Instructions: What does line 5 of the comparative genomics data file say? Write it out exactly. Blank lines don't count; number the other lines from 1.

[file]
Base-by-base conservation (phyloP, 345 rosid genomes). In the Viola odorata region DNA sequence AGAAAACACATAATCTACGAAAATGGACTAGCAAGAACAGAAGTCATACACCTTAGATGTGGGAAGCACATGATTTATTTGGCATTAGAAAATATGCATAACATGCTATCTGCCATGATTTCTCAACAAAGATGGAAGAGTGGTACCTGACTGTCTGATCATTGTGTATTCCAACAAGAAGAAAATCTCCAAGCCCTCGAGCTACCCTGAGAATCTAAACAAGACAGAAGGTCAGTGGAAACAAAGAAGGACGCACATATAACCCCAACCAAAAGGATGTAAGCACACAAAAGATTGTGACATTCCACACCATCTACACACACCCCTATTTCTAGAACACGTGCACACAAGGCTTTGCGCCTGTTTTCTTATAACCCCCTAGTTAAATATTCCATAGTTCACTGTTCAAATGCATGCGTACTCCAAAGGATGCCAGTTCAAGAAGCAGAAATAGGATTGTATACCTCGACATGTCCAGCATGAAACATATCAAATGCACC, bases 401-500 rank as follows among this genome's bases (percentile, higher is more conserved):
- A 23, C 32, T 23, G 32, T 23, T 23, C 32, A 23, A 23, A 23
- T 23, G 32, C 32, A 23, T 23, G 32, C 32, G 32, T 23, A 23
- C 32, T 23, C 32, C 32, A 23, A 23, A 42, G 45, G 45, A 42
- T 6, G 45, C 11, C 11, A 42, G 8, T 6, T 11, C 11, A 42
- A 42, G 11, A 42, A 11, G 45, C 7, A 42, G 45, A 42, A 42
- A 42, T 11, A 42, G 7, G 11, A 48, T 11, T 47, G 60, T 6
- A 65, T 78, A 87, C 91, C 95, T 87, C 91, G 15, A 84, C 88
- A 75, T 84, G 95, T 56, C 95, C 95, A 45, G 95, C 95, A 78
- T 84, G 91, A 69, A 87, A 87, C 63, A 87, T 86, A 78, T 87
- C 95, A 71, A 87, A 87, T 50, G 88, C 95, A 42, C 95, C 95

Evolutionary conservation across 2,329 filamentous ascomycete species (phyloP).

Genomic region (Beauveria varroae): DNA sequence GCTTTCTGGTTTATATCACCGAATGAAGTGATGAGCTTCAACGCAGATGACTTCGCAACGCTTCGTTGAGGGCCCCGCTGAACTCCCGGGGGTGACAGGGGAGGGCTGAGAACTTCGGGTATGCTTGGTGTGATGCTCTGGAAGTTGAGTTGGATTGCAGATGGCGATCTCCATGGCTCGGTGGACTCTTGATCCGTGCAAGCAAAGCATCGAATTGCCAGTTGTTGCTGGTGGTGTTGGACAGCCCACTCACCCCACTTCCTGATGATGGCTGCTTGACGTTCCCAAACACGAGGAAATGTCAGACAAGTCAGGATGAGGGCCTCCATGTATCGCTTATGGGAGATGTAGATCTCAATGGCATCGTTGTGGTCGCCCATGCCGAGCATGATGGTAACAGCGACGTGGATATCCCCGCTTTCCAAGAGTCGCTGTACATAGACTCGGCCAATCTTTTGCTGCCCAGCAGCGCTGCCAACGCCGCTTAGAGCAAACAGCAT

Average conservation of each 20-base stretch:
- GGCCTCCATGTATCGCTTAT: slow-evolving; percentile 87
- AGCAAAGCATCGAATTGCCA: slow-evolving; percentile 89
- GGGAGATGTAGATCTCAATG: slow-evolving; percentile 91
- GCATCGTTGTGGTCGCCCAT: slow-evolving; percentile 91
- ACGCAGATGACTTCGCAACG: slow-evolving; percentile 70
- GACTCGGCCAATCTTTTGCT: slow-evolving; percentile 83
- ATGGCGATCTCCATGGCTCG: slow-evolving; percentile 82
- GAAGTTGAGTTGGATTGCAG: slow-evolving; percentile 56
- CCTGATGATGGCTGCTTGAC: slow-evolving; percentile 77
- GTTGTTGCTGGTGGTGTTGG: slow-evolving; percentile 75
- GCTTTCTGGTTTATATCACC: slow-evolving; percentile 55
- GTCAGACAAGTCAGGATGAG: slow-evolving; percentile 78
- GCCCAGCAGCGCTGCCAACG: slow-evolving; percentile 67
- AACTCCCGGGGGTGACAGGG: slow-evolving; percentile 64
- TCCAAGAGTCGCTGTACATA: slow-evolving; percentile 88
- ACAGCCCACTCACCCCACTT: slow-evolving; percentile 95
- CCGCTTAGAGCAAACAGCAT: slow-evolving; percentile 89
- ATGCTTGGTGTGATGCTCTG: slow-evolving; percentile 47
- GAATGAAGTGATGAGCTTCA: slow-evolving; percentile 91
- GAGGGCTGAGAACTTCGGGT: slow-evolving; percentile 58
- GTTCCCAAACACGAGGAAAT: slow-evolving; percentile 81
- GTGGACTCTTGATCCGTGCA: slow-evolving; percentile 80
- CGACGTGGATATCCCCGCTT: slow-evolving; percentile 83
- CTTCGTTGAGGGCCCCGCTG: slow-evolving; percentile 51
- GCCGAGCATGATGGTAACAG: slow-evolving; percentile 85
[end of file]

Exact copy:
- T 6, G 45, C 11, C 11, A 42, G 8, T 6, T 11, C 11, A 42